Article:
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An RV loan can give you freedom to hit the road — but for a cost.
There are many kinds of RVs — and prices vary depending on make and model.
While an RV with all the comforts of home could cost anywhere from $60,000 to well over $1 million, smaller travel trailers can go for less. And beyond the sticker price, you’ll have expenses like gas, maintenance and insurance.
With an investment this big, it’s important to understand how RV loans work as well as potential challenges that come with RV financing. Here are five things to know before you begin to shop around for loans.
- You may need to use the RV as collateral
- Different types of lenders offer RV loans
- Qualifying for an RV loan can be a challenge
- You could pay a lot in interest
- You could end up owing more than what the RV is worth
1. You may need to use the RV as collateral
Like auto loans, many RV loans are secured by the vehicle itself. That means the vehicle acts as collateral to guarantee the loan. If you can’t make your monthly payments, the lender could repossess the RV.
Some lenders offer unsecured RV loans. With an unsecured loan, you don’t have to offer up any asset or property as collateral. But this makes unsecured loans riskier for lenders, so they often charge higher interest rates. If you have credit scores on the lower side, getting an unsecured loan can be harder because lenders may consider you a higher risk.
2. Different types of lenders offer RV loans
Dealers will typically have financing arrangements with some lenders, but you don’t have to get financing this way. Some banks, credit unions and online lenders also offer RV loans.
To make sure you get the most affordable loan possible for you, compare options from multiple lenders. If you can find a lower interest rate or reduced fees elsewhere, that may be better than financing through the dealership.
3. Qualifying for an RV loan can be a challenge
Securing financing for an RV could be more difficult than getting approved for a car loan. In fact, depending on the length of your loan term and the amount you’re borrowing, qualifying for an RV loan could be similar to qualifying for a home mortgage.
While some lenders offer RV loan programs for borrowers with rocky credit, these lenders will likely look at a number of other factors, such as debt-to-income ratio, employment history and income. Having a lot of debt or a lack of income are among the issues that could prevent you from being approved.
If you’re struggling to get approved for an RV loan, you may want to save more money to make a larger down payment. Borrowing a smaller amount reduces the risk to the lender and may increase your chances of approval — and you’ll pay less in interest in the long run. You can also wait and work on improving your credit to better your chances of qualifying for a loan.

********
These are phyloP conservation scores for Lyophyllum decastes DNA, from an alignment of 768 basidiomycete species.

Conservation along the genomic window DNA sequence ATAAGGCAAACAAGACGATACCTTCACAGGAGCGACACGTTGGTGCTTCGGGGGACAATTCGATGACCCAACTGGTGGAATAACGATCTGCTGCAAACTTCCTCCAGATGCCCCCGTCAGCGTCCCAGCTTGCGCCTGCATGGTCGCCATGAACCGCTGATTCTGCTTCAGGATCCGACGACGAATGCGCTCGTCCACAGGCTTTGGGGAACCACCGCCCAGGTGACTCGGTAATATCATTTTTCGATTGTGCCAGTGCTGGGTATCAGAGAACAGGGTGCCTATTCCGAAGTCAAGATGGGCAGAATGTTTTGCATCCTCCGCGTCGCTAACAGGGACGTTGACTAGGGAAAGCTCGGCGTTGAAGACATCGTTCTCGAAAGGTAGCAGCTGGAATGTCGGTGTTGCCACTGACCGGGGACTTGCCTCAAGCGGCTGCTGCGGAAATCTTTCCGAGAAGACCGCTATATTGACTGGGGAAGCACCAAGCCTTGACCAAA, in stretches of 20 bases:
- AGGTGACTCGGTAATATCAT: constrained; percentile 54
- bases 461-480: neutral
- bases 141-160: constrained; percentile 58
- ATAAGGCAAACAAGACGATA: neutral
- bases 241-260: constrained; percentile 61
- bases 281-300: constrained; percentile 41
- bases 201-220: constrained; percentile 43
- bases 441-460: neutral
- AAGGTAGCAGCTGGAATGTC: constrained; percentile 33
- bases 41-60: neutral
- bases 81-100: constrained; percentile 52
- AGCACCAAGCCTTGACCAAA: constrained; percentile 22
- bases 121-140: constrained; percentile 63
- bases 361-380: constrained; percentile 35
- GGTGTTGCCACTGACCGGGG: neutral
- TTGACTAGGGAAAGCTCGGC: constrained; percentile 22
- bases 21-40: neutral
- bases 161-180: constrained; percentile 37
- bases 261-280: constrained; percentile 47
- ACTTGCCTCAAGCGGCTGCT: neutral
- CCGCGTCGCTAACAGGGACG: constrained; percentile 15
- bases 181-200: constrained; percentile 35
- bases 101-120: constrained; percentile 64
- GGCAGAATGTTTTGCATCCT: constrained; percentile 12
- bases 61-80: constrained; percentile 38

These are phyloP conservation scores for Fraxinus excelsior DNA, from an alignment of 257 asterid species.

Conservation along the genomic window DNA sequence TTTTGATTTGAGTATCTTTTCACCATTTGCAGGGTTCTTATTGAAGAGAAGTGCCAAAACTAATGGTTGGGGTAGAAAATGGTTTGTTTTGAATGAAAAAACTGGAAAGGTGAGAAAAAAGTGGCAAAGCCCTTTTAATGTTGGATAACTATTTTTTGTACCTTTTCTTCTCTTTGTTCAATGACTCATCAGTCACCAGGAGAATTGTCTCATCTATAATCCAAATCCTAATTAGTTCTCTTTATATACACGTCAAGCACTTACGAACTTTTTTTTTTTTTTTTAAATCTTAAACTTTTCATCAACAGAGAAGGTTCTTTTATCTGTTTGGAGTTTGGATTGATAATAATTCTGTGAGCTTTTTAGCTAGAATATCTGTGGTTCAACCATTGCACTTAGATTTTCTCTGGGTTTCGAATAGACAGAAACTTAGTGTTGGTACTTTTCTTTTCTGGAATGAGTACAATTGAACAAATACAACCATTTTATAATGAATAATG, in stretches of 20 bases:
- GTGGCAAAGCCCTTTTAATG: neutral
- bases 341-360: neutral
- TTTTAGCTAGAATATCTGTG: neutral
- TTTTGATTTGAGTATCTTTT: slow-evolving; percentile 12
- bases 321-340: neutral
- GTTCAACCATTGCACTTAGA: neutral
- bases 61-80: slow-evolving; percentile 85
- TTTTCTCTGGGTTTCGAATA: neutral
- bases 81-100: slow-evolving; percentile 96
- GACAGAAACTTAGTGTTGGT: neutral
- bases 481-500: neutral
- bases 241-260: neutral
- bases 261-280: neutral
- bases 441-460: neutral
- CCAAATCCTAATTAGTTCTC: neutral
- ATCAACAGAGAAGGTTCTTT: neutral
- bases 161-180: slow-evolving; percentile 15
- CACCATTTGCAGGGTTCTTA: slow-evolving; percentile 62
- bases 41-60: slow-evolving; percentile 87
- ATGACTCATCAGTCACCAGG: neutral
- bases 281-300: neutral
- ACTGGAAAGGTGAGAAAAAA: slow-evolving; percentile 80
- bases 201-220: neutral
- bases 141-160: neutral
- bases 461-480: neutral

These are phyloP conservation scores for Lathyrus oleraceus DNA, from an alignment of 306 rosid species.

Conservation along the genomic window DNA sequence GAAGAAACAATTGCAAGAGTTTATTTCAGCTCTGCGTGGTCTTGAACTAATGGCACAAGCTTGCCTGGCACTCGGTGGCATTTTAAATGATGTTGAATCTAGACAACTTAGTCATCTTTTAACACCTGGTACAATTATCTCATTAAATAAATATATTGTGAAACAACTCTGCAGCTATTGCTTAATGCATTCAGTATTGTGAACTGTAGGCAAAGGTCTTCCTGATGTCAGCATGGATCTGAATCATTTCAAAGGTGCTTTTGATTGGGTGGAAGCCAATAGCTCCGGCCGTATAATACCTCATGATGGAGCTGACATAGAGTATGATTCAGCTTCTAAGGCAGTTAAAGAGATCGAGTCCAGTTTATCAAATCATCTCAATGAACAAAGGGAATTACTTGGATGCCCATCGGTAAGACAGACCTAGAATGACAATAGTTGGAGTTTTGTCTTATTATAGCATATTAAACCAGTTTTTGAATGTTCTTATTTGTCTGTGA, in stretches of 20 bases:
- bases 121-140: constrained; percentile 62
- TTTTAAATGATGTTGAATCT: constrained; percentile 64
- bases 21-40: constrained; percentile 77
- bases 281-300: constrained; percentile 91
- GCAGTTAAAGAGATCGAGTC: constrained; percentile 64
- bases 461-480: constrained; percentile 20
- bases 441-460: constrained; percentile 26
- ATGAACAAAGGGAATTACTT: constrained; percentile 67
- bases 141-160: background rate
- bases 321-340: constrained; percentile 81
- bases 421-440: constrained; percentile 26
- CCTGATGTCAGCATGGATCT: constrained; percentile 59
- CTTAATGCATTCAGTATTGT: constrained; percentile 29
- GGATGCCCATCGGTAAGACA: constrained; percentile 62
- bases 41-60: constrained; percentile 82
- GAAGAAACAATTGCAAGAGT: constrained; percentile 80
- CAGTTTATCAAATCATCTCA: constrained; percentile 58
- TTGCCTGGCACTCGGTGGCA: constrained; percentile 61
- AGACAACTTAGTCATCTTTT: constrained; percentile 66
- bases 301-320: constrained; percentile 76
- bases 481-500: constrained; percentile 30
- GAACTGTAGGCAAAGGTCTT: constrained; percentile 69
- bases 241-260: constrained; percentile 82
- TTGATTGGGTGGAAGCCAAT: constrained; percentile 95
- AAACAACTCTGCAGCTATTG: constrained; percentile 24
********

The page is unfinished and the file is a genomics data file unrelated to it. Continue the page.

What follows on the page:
4. You could pay a lot in interest
Some RV loan interest rates, or APRs, can range from just over 4.5% to nearly 18%. Rates vary by a number of factors, including lender, your credit, amount borrowed, down payment and loan term.
The length of your RV loan term could also affect how much interest you pay on your loan — a longer loan term means you’ll pay interest for longer. While many lenders offer loan terms of up to 10 to 15 years, some will allow you to pay back your loan for 20 years or even longer.
Let’s say you plan to purchase a $50,000 RV. If you make a $10,000 down payment and borrow the remaining $40,000 over 10 years at an interest rate of 6.5%, your total interest costs would be $14,503. If you paid it back over 20 years instead, that loan would cost you $31,575 in interest.
5. You could end up owing more than what the RV is worth
You may need to make a down payment to qualify for an RV loan. While lenders may recommend putting 20% down, some will allow you to put down as little as 10%. Some lenders don’t even require a down payment. But keep in mind that if you put little or no money down, you could end up owing more on your loan than what the RV is worth.
RVs can depreciate in value quickly, especially if you buy a brand-new one. A new RV could depreciate as much as 20% in the first year of ownership alone. If you plan to sell or trade in the RV in the future, you may not be able to get enough money back to pay off your loan.
If you can’t make the lender’s recommended down payment, consider buying a less expensive RV. This would allow you to borrow less and could help you pay down your loan sooner. You can always upgrade to a better RV later if you save the cash you need for a larger down payment.
An RV loan is a big investment, so make sure the costs and financing make sense for your budget and financial goals. Here are some other steps to take as you’re deciding whether an RV purchase makes sense for you.
- Check on insurance rates and maintenance costs. These are ongoing costs that will last well beyond the initial purchase. After all, you want your RV to provide you with fun memories, not financial regret.
- Think about where you’ll park the RV while you aren’t using it.
- If you’ve decided an RV is for you, start researching lenders. Comparison-shop across loan issuers by checking on …
- Interest rates
- Length of loan
- If collateral is required
- Any other fees that may be associated with the loan